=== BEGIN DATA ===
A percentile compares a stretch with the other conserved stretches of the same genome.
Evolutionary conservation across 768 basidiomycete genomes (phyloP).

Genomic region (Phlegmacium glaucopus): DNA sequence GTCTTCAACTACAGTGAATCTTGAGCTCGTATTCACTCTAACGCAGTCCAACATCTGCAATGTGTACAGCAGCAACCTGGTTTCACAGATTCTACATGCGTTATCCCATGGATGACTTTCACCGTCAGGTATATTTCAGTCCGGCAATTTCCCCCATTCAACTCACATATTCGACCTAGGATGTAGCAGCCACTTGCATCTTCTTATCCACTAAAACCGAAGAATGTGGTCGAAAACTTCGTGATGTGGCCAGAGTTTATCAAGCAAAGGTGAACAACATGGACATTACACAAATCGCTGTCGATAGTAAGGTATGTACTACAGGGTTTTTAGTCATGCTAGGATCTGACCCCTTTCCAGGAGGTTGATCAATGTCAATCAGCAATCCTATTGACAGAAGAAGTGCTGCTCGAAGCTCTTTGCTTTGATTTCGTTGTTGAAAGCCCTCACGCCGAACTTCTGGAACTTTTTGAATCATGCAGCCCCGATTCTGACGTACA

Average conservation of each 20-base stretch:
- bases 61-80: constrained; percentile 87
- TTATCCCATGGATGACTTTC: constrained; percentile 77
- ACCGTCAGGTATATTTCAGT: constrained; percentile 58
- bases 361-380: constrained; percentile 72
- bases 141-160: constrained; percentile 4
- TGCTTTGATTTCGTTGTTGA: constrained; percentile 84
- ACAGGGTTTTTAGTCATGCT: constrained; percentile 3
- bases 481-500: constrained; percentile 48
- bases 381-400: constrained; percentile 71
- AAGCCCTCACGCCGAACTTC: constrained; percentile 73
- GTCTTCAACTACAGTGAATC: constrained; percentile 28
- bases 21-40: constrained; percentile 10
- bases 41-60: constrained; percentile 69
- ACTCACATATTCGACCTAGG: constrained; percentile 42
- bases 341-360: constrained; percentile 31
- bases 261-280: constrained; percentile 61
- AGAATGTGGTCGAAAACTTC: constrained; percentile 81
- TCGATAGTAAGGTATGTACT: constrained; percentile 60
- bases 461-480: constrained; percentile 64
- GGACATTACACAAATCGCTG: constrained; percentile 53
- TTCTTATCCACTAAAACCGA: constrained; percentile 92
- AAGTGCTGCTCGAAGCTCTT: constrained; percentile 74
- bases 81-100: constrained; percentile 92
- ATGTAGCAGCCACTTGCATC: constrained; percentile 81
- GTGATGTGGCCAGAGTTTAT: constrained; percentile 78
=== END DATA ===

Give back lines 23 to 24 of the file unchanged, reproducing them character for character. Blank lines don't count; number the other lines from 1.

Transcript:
- bases 461-480: constrained; percentile 64
- GGACATTACACAAATCGCTG: constrained; percentile 53